Journal of the Irish Folk Song Society, Volume 4, Issue 20, Page 10

Journal of the Irish Folk Song Society, Volume 4, Issue 20, Page 10
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Irish Folk Song Society
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Journal of the Irish Folk Song Society
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18192 Is r-ghearr a bhlos ann nuair a ohnsaigh im thfmpallGasra groidhe des na fearaibh.Da fhiafrnighe do Bhrfde c . raghainn chun a diolta,N6 an ag rs Ili raghainn Bios go Cluain Meala.Si dubhairt Mr. Se irtan Ijoin bhejth amuich lithreachGo dtinigh leitir Di Miirt obun an tsagairtO Jeffers na Blrnan do cheannichaidh tan lMr uaitnAr ehiad agus di ph6nt is dathad.3 NIor sta las den stiir sin go ndeigheas go dti an BhlrnanAgus bhuaileas go d ina ag an ngeata;Nior fhanas eht sps ann, seo chugham an Commander,Agus ooohair n-a lMmh aige a chasa.Chuadhas isijeach I lthair an duine nasal ghridhinhair,Do bhj go fial failteach romham fairsing,Do dhIol as mo lair me isnior iarr orw cirde,Agus corinn ohun a shlinte 61 ag baile.4 A dhaoine tin n-rann, ni h-iongna mcrtiidhte0 sgaras 1cm rabaire capaill:Is gin mac drifiar mthar dl Clinker bbi ag Blduinn,Agus Hunter Sir George gur bhi a h athair.Nuair a thiginn uirrthe anairde go ritheadh si rag horn,Do liimfeadh go h-luinn an geata,Gash nlaidhe agus pile mr-dbimpall na h-ite,Gus draoigheanta bhiodh bedrrtha na mbarra.(File eile.)5 Ni mac drifar mthar di Clinker bhf ag Bdlduinn,Ni. Hunter Sir George nior bhi a h.athair,Acht stailin bheag ghrnda bhl ag Pdraig BeflirneitDo lnigheadh fin wla is fin srathair.Fiacha dnbha an Bharr-ghlinn a fiadhach ins na h-drdaibhGus an fiolar gut thdinig n-a h.aice,Bhi faraire li.imh leis s a ghnnna bhi u .n snas,Is do sgiob si an sgiathdn de os cionn tailimb.1 You should have seen me, that day, riding out on my mare,As famous a horseman as Bacchus IA cutlass in my right hand and spurs on my heels,Bein and snaffle.rings.When I passed the forge eastwards and she found me so elated,She jumped and started off at a run;And never stopped till she came to Shortens house,And there I drank her health.2 Not long had I been there, when there gathered round meA company oF fine fellows,Asking Brigit where I was going to sell her, -v Or whether I was taking her to race at Clonmel.But Mr. Shorten told me to get on at once,For a letter had come to the priest last TuesdayFrom Jeffers of Blarney, saying he would buy my mareFor r bvudrea and foriiy.two poundwB So off I went and did not stop till I got to Blarney,Where I knocked boldly at the gate,And I waited but a little till the Commander appeared,Swinging a key in his hand.I went in and approached the dear gentleman,And he welcomed me freely and hospitably;Re bought the mare and did not ask me to wait for my money,And gave me a crown to drink his health at home.4 But now, dear people, can you wonder I am vexedAt parting with my spanking steed?She was first cousin to Baldwins Clinker,And Sir Georges Hunter was her sire.Vhen I mounted her, she would race away with me,Clearing the gate beautifully,And every wall and fenoe about the place,And shaving the tops off the thorn-bushes.(Another poet speaks.)5 No, she was not first cousin to Baldwins Clinker,And Sir Georges Hunter was not her sire,But a nasty little stallion of Paddy BarnetsThat used to lie down under pack-saddle and bags.The ravens of Barlin were chasing her in the hills,When an eagle drew near;But there was a man watching with a loaded gun,And he broke its wing off as it hovered.This song is in the same metre as the last one and is sung to the same air.The opening phrase, An ti ehifec4h, like Dd bhfeief4 in No. 6 (Amhrn nambreag), is something of a clichi in Irish poetry of this type. A literal rendering ofeither would be meaningless.Note that line 2 is practically a repetition of the last line of the first verse of theprevious song.Shortens hostelry is in Ballingeary. His son, Mr. George Shorten, wrote AnfJapaillin Bi.n, one of the best-known of recent Irish songs. The Baldwin family wasrepresented by several branches along the valleys of the Lee and the Sullane. SirGeorge is the Sir George Oolthurst of the previous song. Berlin Valley, near Con igar,is at the top of the Pass of Keimaneigh, on the road from Kilgarvan to Bantry.It is quite common for another poet to tack on to a song in praise of anything oranybody a final verse, in which the whole affair is turned to ridicule. Cf. AnBrianach Og (Journal XVIII., p. 6). The meaning of the last four lines is not tooclear, but apparently the point is that the nasty little stallion was such that theravens were tormenting it (as they will anything awkward or clumsy such as theheron), and that an approaching eagle would have finished it off had not a man madea timely appearance with a un I), 1. 0S.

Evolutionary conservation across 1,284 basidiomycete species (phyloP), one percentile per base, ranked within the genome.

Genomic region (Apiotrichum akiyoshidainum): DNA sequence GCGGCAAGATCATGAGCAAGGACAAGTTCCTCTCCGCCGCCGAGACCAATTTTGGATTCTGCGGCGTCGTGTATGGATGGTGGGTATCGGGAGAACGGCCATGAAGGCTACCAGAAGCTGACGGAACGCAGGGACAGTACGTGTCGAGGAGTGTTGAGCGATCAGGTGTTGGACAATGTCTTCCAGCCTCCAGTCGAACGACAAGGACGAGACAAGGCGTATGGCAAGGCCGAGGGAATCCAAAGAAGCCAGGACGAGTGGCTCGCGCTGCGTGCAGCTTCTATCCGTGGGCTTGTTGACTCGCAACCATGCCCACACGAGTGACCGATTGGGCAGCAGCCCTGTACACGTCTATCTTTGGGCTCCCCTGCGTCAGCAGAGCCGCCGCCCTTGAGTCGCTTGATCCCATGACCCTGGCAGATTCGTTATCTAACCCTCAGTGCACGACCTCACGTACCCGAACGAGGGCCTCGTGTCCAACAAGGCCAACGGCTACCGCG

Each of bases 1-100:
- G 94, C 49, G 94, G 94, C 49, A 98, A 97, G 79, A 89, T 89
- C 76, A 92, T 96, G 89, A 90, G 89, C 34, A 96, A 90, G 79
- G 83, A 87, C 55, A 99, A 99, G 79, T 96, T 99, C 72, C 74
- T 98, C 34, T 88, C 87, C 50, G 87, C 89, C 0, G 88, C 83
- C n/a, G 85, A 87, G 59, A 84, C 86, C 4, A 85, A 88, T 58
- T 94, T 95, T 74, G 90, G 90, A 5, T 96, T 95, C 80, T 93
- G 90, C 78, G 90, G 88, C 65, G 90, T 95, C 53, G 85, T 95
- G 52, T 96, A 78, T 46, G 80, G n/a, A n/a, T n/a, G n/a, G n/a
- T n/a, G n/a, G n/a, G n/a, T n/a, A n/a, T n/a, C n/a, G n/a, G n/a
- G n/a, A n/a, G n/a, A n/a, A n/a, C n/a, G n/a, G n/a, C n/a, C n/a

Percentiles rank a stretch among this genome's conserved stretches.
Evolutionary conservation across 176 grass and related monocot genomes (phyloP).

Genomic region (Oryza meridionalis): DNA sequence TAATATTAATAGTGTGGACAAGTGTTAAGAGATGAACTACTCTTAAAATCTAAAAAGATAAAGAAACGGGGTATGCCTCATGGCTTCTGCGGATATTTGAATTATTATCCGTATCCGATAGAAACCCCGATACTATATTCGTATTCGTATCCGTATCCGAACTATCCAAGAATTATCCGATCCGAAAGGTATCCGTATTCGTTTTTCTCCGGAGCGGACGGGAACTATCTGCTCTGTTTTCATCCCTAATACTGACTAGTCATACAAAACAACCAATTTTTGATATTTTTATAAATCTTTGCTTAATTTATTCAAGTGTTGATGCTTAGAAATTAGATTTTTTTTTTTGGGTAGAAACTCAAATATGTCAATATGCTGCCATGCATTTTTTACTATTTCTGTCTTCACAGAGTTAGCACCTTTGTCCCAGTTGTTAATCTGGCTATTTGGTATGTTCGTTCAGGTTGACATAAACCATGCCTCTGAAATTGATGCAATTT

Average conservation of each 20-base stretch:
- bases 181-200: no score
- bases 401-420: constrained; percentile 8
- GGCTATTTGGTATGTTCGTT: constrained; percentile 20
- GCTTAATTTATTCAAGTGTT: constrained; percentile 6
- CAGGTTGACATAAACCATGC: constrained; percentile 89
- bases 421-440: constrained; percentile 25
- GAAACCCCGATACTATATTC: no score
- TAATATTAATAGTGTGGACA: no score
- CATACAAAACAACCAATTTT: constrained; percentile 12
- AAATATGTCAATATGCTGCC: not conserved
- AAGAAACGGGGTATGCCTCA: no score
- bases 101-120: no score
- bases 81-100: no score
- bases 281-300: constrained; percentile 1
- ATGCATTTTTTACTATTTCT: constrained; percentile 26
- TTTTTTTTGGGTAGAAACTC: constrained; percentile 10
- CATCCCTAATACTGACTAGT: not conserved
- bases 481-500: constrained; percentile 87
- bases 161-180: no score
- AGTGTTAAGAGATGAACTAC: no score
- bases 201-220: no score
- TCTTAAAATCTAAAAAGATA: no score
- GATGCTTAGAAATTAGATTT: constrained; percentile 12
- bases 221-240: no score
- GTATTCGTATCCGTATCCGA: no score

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Journal of the Irish Folk Song Society, Volume 4, Issue 20

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